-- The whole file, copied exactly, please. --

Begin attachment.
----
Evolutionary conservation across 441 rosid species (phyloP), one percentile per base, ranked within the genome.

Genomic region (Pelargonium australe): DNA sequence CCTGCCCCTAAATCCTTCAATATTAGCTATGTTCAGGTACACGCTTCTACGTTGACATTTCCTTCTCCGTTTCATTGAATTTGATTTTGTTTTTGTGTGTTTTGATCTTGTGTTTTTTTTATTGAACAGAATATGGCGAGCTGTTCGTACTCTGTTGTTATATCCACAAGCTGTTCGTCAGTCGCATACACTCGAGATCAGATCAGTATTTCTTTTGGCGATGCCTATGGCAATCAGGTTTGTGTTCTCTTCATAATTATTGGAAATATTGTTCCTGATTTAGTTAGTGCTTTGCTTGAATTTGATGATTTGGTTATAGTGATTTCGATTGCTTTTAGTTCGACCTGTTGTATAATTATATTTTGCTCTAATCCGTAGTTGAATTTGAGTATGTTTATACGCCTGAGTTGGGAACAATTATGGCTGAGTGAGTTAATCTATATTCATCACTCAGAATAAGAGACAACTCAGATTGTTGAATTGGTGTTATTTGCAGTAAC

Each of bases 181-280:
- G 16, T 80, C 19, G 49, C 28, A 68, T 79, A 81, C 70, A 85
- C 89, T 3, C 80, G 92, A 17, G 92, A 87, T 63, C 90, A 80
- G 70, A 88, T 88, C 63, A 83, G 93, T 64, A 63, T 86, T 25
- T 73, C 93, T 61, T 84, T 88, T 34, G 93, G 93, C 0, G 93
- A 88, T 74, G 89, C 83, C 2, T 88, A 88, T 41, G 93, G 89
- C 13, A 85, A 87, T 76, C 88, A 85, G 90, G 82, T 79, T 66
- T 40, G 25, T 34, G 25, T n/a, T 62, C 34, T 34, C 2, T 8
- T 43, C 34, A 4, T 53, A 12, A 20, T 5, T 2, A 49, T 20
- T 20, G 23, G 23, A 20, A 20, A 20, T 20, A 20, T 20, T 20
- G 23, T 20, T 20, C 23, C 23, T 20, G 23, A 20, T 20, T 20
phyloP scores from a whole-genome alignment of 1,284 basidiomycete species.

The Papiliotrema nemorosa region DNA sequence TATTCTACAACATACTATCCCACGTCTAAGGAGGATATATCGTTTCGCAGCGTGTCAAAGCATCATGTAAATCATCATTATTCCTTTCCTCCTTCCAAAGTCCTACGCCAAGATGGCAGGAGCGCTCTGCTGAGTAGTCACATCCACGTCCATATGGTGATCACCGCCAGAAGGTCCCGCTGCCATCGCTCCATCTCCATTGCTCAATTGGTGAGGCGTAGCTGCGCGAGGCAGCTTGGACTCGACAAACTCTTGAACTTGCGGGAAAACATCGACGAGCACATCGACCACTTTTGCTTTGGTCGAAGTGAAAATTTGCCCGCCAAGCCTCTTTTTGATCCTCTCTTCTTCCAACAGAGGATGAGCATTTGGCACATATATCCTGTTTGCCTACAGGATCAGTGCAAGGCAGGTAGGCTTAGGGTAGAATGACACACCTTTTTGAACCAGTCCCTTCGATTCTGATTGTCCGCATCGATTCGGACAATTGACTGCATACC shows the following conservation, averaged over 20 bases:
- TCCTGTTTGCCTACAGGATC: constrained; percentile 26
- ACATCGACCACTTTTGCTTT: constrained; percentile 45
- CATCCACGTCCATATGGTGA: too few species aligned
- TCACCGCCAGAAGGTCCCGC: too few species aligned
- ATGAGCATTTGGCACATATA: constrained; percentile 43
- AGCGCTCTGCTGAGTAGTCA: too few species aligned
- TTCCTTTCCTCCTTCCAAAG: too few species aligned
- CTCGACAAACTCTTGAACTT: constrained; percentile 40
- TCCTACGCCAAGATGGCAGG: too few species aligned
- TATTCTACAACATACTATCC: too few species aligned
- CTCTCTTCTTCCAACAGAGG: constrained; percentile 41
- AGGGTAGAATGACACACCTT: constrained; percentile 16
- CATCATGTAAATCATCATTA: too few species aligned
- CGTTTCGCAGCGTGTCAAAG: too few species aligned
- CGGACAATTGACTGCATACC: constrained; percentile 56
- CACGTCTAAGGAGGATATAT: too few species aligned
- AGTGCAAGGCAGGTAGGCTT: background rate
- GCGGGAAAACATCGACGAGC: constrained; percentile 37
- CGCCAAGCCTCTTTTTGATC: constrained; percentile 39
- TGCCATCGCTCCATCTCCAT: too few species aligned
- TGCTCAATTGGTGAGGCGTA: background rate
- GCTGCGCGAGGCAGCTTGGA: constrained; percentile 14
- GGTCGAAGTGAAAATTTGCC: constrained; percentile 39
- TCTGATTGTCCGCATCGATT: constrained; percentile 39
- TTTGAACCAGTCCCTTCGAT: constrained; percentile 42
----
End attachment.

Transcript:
Evolutionary conservation across 441 rosid species (phyloP), one percentile per base, ranked within the genome.

Genomic region (Pelargonium australe): DNA sequence CCTGCCCCTAAATCCTTCAATATTAGCTATGTTCAGGTACACGCTTCTACGTTGACATTTCCTTCTCCGTTTCATTGAATTTGATTTTGTTTTTGTGTGTTTTGATCTTGTGTTTTTTTTATTGAACAGAATATGGCGAGCTGTTCGTACTCTGTTGTTATATCCACAAGCTGTTCGTCAGTCGCATACACTCGAGATCAGATCAGTATTTCTTTTGGCGATGCCTATGGCAATCAGGTTTGTGTTCTCTTCATAATTATTGGAAATATTGTTCCTGATTTAGTTAGTGCTTTGCTTGAATTTGATGATTTGGTTATAGTGATTTCGATTGCTTTTAGTTCGACCTGTTGTATAATTATATTTTGCTCTAATCCGTAGTTGAATTTGAGTATGTTTATACGCCTGAGTTGGGAACAATTATGGCTGAGTGAGTTAATCTATATTCATCACTCAGAATAAGAGACAACTCAGATTGTTGAATTGGTGTTATTTGCAGTAAC

Each of bases 181-280:
- G 16, T 80, C 19, G 49, C 28, A 68, T 79, A 81, C 70, A 85
- C 89, T 3, C 80, G 92, A 17, G 92, A 87, T 63, C 90, A 80
- G 70, A 88, T 88, C 63, A 83, G 93, T 64, A 63, T 86, T 25
- T 73, C 93, T 61, T 84, T 88, T 34, G 93, G 93, C 0, G 93
- A 88, T 74, G 89, C 83, C 2, T 88, A 88, T 41, G 93, G 89
- C 13, A 85, A 87, T 76, C 88, A 85, G 90, G 82, T 79, T 66
- T 40, G 25, T 34, G 25, T n/a, T 62, C 34, T 34, C 2, T 8
- T 43, C 34, A 4, T 53, A 12, A 20, T 5, T 2, A 49, T 20
- T 20, G 23, G 23, A 20, A 20, A 20, T 20, A 20, T 20, T 20
- G 23, T 20, T 20, C 23, C 23, T 20, G 23, A 20, T 20, T 20
phyloP scores from a whole-genome alignment of 1,284 basidiomycete species.

The Papiliotrema nemorosa region DNA sequence TATTCTACAACATACTATCCCACGTCTAAGGAGGATATATCGTTTCGCAGCGTGTCAAAGCATCATGTAAATCATCATTATTCCTTTCCTCCTTCCAAAGTCCTACGCCAAGATGGCAGGAGCGCTCTGCTGAGTAGTCACATCCACGTCCATATGGTGATCACCGCCAGAAGGTCCCGCTGCCATCGCTCCATCTCCATTGCTCAATTGGTGAGGCGTAGCTGCGCGAGGCAGCTTGGACTCGACAAACTCTTGAACTTGCGGGAAAACATCGACGAGCACATCGACCACTTTTGCTTTGGTCGAAGTGAAAATTTGCCCGCCAAGCCTCTTTTTGATCCTCTCTTCTTCCAACAGAGGATGAGCATTTGGCACATATATCCTGTTTGCCTACAGGATCAGTGCAAGGCAGGTAGGCTTAGGGTAGAATGACACACCTTTTTGAACCAGTCCCTTCGATTCTGATTGTCCGCATCGATTCGGACAATTGACTGCATACC shows the following conservation, averaged over 20 bases:
- TCCTGTTTGCCTACAGGATC: constrained; percentile 26
- ACATCGACCACTTTTGCTTT: constrained; percentile 45
- CATCCACGTCCATATGGTGA: too few species aligned
- TCACCGCCAGAAGGTCCCGC: too few species aligned
- ATGAGCATTTGGCACATATA: constrained; percentile 43
- AGCGCTCTGCTGAGTAGTCA: too few species aligned
- TTCCTTTCCTCCTTCCAAAG: too few species aligned
- CTCGACAAACTCTTGAACTT: constrained; percentile 40
- TCCTACGCCAAGATGGCAGG: too few species aligned
- TATTCTACAACATACTATCC: too few species aligned
- CTCTCTTCTTCCAACAGAGG: constrained; percentile 41
- AGGGTAGAATGACACACCTT: constrained; percentile 16
- CATCATGTAAATCATCATTA: too few species aligned
- CGTTTCGCAGCGTGTCAAAG: too few species aligned
- CGGACAATTGACTGCATACC: constrained; percentile 56
- CACGTCTAAGGAGGATATAT: too few species aligned
- AGTGCAAGGCAGGTAGGCTT: background rate
- GCGGGAAAACATCGACGAGC: constrained; percentile 37
- CGCCAAGCCTCTTTTTGATC: constrained; percentile 39
- TGCCATCGCTCCATCTCCAT: too few species aligned
- TGCTCAATTGGTGAGGCGTA: background rate
- GCTGCGCGAGGCAGCTTGGA: constrained; percentile 14
- GGTCGAAGTGAAAATTTGCC: constrained; percentile 39
- TCTGATTGTCCGCATCGATT: constrained; percentile 39
- TTTGAACCAGTCCCTTCGAT: constrained; percentile 42